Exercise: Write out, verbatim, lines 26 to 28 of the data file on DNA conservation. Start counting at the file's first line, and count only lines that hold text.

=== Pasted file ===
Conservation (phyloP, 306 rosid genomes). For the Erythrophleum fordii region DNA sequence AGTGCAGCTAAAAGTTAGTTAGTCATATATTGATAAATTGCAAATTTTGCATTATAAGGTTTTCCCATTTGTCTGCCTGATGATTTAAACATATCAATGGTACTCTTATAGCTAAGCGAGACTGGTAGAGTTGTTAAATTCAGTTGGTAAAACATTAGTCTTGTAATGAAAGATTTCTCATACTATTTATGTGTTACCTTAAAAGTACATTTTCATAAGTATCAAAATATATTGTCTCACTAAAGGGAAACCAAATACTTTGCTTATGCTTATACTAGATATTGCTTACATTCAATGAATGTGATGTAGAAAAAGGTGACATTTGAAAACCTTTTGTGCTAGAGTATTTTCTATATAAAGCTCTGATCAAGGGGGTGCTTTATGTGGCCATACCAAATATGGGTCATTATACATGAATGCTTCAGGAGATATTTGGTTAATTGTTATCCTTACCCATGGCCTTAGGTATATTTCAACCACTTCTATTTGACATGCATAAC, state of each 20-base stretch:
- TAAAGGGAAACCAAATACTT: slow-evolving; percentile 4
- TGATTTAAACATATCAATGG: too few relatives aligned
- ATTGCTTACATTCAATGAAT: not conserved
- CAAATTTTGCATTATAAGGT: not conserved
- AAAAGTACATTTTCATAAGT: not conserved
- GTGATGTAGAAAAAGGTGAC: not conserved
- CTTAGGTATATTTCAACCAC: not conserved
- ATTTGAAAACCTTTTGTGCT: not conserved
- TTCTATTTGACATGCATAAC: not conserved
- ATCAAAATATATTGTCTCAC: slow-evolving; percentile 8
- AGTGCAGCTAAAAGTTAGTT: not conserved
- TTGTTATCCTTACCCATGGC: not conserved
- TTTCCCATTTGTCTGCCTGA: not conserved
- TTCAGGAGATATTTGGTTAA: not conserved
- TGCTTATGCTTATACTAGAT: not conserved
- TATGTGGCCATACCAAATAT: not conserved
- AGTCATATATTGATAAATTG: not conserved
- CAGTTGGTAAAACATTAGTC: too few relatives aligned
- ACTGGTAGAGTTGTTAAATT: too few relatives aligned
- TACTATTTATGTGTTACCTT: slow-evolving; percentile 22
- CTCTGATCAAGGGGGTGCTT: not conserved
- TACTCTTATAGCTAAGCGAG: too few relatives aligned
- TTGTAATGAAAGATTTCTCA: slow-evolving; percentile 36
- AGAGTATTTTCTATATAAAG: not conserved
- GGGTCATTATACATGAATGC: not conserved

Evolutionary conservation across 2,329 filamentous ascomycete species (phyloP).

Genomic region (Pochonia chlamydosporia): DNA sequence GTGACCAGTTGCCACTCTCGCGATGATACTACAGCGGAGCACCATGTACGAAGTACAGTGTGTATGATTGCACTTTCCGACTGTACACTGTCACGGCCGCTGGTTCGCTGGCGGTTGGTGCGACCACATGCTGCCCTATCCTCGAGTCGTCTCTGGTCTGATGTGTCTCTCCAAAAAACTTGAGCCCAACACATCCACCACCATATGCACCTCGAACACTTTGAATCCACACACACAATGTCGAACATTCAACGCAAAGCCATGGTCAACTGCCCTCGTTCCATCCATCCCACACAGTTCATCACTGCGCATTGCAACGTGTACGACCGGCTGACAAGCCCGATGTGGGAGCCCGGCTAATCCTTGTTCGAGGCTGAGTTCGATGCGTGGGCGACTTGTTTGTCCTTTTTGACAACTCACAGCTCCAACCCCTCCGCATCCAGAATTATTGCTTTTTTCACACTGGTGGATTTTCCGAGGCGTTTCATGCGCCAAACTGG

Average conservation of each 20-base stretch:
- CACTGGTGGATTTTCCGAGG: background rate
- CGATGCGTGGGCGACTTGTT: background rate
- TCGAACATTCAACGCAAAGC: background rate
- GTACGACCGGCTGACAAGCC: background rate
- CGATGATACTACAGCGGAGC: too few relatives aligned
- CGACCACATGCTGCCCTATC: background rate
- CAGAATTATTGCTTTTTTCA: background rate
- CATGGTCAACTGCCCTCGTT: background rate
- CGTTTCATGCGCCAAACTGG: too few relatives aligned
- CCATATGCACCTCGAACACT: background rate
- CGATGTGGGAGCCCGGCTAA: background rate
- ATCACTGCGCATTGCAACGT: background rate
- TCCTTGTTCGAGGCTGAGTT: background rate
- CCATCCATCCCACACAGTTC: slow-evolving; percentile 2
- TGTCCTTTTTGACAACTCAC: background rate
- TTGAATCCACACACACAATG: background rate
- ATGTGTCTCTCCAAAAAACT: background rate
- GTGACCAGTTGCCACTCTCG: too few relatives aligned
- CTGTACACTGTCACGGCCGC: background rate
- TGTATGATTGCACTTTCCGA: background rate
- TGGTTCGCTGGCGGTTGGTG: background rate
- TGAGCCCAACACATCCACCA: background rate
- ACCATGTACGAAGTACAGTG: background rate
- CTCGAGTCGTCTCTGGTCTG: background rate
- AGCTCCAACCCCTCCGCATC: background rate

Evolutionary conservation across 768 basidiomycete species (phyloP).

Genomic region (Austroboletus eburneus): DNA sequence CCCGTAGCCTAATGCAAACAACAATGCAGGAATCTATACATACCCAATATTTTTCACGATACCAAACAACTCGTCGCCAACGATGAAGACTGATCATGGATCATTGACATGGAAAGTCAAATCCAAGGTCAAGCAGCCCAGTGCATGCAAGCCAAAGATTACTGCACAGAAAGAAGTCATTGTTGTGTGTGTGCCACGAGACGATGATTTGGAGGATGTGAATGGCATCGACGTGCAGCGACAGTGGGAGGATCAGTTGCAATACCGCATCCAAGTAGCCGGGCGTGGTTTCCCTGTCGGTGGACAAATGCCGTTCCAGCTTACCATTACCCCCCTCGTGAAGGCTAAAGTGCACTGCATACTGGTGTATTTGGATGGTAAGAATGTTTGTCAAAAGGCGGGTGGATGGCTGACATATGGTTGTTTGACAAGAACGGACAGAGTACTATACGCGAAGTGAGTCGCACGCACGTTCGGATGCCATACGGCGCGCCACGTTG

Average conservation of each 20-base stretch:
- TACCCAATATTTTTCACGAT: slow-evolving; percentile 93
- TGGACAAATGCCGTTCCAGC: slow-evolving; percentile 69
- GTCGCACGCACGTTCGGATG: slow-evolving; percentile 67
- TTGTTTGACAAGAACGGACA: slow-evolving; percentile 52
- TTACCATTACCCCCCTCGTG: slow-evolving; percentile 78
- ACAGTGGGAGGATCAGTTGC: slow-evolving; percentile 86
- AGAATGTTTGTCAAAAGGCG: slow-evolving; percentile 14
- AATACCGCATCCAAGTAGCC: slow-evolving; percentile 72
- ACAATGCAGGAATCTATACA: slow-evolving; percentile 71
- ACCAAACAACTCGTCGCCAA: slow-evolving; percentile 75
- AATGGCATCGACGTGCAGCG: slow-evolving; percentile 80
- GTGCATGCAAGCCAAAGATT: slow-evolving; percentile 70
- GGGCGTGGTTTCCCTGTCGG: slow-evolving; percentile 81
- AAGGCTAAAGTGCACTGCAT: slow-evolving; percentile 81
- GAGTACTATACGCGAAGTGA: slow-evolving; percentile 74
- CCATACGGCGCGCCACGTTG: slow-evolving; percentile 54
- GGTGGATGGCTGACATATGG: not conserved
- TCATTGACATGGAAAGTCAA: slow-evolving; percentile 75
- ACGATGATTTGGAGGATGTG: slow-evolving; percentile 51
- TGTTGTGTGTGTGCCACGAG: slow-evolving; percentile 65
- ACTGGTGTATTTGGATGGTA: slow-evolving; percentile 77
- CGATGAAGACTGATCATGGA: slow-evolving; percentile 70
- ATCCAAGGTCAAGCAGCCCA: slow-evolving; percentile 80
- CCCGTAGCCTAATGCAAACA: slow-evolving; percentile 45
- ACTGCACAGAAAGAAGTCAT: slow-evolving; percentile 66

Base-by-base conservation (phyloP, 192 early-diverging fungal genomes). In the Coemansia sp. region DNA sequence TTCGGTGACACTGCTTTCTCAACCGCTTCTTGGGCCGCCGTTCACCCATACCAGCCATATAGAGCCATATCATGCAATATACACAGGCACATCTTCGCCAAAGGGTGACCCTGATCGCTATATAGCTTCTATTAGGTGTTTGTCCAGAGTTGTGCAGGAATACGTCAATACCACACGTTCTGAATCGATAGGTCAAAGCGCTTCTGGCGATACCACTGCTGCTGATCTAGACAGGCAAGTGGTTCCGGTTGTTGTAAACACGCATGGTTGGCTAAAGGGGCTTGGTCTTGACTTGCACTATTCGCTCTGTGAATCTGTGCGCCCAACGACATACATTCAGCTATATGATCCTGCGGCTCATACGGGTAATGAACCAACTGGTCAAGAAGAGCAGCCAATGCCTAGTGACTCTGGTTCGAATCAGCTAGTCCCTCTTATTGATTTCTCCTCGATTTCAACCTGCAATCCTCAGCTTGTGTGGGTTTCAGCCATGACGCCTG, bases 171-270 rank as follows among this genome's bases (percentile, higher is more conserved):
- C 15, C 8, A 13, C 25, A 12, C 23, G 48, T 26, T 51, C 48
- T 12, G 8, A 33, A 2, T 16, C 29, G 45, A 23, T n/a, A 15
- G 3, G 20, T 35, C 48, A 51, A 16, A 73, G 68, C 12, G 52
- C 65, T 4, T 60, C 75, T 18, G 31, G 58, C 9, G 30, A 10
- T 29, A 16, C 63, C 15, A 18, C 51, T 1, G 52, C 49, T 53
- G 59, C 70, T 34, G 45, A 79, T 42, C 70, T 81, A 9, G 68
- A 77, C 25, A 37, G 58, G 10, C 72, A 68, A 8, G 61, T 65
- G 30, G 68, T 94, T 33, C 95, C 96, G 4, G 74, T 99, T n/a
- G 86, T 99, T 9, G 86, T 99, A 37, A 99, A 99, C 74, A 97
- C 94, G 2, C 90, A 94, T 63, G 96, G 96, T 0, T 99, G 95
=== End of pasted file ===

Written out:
- GGGTCATTATACATGAATGC: not conserved

Evolutionary conservation across 2,329 filamentous ascomycete species (phyloP).

Genomic region (Pochonia chlamydosporia): DNA sequence GTGACCAGTTGCCACTCTCGCGATGATACTACAGCGGAGCACCATGTACGAAGTACAGTGTGTATGATTGCACTTTCCGACTGTACACTGTCACGGCCGCTGGTTCGCTGGCGGTTGGTGCGACCACATGCTGCCCTATCCTCGAGTCGTCTCTGGTCTGATGTGTCTCTCCAAAAAACTTGAGCCCAACACATCCACCACCATATGCACCTCGAACACTTTGAATCCACACACACAATGTCGAACATTCAACGCAAAGCCATGGTCAACTGCCCTCGTTCCATCCATCCCACACAGTTCATCACTGCGCATTGCAACGTGTACGACCGGCTGACAAGCCCGATGTGGGAGCCCGGCTAATCCTTGTTCGAGGCTGAGTTCGATGCGTGGGCGACTTGTTTGTCCTTTTTGACAACTCACAGCTCCAACCCCTCCGCATCCAGAATTATTGCTTTTTTCACACTGGTGGATTTTCCGAGGCGTTTCATGCGCCAAACTGG